Try screaming into a sink full of water; it absorbs the sound.
That's an exercise that relationship guru Laura Berman suggests to couples coping with infidelity. The need for, and agony of, such a release reflects both the immense trauma of romantic betrayal and its flip side: the deep capacity of human love.
But given the emotional toll it takes, can anyone truly get past an affair? Can trust ever be restored? Should it be?
For Helen Fisher, a Rutgers University anthropologist who studies the biological underpinnings of love, her male partner's affair 15 years ago didn't end their relationship. But it certainly changed it. "You can get over it. You can get over all of the feelings; but in my experience, you never forget it," she says. "You've got to have enough pulling you toward the relationship to want to make this thing work," she says, "but romantic love is one of the most powerful brain systems on earth." In fact, it fires up the same neurological response as serious addiction—"a perfectly wonderful addiction when it's going well, and a perfectly horrible addiction when it's going poorly."
Fisher, who has studied 42 societies around the world, theorizes that humans have evolved three distinct drives—for sex, romantic love, and the stability of attachment—all of which can coexist for what anthropologists consider the ultimate human drive: propagating the species at any cost. When it comes to adultery, that cost can run quite high—from excommunication to execution, in some cultures. However, multiple lovers have given humans a "dual reproductive strategy," Fisher explains. So, for example, the prehistoric woman might have exploited a liaison to confuse her child's paternity and gain resources for her brood, or perhaps another lover created a back-up plan should her primary partner fall out of a tree.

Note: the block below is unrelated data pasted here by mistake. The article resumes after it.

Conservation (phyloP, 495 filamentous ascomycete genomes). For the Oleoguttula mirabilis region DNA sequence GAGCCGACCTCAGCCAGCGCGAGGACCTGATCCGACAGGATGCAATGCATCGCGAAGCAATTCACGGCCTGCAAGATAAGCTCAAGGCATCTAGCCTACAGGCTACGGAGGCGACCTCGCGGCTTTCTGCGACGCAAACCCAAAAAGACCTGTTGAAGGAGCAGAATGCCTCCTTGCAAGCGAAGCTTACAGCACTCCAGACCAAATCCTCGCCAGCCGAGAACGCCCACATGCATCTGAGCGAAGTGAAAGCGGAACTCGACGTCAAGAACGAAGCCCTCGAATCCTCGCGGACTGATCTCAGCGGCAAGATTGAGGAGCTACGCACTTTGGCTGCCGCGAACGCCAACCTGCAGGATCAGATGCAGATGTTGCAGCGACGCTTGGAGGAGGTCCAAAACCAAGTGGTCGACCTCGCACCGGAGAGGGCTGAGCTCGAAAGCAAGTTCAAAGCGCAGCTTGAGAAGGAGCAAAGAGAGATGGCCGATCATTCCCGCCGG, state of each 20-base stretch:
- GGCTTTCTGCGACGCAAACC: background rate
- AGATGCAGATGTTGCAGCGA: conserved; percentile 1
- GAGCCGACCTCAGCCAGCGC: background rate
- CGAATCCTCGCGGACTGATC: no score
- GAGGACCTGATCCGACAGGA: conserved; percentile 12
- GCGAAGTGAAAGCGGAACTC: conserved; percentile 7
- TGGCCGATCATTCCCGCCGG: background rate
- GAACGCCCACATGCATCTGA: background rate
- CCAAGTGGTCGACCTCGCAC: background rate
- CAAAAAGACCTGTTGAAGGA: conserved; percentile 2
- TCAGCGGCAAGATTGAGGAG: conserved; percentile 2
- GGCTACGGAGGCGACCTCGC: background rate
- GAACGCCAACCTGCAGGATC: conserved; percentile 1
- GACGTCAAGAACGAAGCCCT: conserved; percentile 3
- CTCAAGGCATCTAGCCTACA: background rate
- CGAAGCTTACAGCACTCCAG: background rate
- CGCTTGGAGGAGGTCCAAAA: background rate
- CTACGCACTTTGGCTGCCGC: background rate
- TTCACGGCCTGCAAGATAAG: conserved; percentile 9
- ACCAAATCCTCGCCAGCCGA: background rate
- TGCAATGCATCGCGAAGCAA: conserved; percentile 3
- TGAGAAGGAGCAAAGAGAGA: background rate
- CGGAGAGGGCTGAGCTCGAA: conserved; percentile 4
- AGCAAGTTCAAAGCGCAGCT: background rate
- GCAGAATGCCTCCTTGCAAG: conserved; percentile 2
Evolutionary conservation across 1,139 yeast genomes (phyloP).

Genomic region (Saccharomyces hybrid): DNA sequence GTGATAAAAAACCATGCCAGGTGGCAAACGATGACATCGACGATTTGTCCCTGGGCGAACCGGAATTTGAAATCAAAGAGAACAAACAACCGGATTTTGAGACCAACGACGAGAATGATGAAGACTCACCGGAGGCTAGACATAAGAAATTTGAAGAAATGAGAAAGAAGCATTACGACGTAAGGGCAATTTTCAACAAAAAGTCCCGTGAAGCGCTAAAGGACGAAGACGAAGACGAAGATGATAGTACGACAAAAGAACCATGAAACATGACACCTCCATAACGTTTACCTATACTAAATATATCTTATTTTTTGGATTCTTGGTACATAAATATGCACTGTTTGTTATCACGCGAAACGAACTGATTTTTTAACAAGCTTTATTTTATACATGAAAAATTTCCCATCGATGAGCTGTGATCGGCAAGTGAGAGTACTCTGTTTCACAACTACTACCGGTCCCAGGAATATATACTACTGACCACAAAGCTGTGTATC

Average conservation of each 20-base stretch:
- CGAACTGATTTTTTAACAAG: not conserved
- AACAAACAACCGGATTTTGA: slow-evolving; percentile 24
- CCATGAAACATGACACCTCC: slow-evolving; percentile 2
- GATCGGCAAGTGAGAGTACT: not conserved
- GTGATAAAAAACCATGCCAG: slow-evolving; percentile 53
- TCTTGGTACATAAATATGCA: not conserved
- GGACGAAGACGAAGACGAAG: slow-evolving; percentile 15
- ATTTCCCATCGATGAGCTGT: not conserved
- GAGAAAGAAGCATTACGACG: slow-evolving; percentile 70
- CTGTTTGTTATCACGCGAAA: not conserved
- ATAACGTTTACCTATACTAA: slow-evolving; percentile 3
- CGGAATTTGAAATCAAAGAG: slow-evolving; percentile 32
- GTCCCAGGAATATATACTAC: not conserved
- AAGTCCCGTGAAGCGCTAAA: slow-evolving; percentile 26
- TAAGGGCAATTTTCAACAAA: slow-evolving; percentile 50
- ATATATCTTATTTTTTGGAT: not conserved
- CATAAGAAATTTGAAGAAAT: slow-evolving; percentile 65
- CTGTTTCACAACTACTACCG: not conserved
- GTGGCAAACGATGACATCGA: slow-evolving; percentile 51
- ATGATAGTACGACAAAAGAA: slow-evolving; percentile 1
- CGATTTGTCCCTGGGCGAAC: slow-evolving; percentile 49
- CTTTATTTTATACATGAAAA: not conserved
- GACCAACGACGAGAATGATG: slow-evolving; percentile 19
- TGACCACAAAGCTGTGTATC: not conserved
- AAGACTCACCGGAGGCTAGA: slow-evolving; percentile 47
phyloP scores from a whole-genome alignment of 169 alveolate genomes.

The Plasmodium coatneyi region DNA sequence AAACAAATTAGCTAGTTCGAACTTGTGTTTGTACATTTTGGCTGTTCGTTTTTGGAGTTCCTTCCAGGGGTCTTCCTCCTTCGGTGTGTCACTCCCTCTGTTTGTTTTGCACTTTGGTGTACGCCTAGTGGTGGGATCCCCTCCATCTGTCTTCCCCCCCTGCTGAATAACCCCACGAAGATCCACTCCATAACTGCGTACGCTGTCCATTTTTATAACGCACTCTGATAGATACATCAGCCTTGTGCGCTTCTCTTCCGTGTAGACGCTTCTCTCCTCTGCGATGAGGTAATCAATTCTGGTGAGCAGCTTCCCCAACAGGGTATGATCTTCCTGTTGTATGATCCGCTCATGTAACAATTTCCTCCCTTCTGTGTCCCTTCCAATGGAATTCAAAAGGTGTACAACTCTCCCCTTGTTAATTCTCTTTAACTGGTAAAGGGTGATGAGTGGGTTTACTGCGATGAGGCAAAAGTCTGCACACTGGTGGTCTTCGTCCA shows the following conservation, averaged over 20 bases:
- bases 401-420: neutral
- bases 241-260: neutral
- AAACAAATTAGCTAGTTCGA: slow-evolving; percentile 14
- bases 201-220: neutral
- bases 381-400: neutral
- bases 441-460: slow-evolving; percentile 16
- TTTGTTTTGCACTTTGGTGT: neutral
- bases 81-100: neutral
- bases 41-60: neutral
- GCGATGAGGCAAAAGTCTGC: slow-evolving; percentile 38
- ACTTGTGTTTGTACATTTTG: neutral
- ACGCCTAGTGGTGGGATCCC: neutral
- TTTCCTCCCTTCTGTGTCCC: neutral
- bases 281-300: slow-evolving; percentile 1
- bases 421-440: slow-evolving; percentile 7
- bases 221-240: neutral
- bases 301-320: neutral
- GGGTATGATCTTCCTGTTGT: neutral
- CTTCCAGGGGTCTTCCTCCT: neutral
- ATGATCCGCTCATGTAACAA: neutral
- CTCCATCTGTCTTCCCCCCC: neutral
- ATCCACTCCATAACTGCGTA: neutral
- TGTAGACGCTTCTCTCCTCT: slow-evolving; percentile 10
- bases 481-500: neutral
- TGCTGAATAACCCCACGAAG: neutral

In other words, we've inherited an operating strategy that—should we choose to employ it—may help our species survive. But it hardly helps us sustain monogamous bliss. "We want to feel all of [these drives] for one person, but it doesn't always work out that way. So we are perfectly capable of being married to one person, while having a wild affair with someone else," Fisher says. Of course, our neurological ability to romantically multi-task doesn't mean we want to or should. As Fisher puts it, "just because you'd like to murder your boss, you don't do it. You smile politely and walk by."
Over the last 20 years, the proportion of Americans who say they have ever cheated on their spouse has hovered at 20 to 25 percent of men and 10 to 15 percent of women, according to findings published in 2010 by Deborah Carr, a sociologist who is also at Rutgers. However, more recent data from the General Social Survey, conducted by the National Opinion Research Center at the University of Chicago, has indicated patterns by demographics, she says. One of which is that the gender gap is narrowing among younger people. One quarter of men ages 65 and older say they have cheated, compared with less than 10 percent of their female peers. But among Americans ages 18 to 24, 12.9 percent of women have cheated, versus 15.9 percent of their male counterparts.
No matter how the data break down, no one wants to feel like a statistic. But an affair has precisely that kind of effect on the betrayed party, robbing his or her own sense of identity.
"It's not just a loss of trust or fidelity. Hurt partners experience a basic loss of self ... it's shattering," says Janis Abrahms Spring, a clinical psychologist whose 1997 book, After the Affair, was re-released this week in a second edition that includes a chapter on "cyber-affairs."
"Couples can rebuild a marriage or a committed relationship after an affair, but it takes work," Spring says, noting that trust and forgiveness "must be earned by the offender through bold, heartfelt, meaningful acts of repair, and the hurt party also has to take a 'fair share' of responsibility for how they may have created a state between them that made room for someone else to come in between."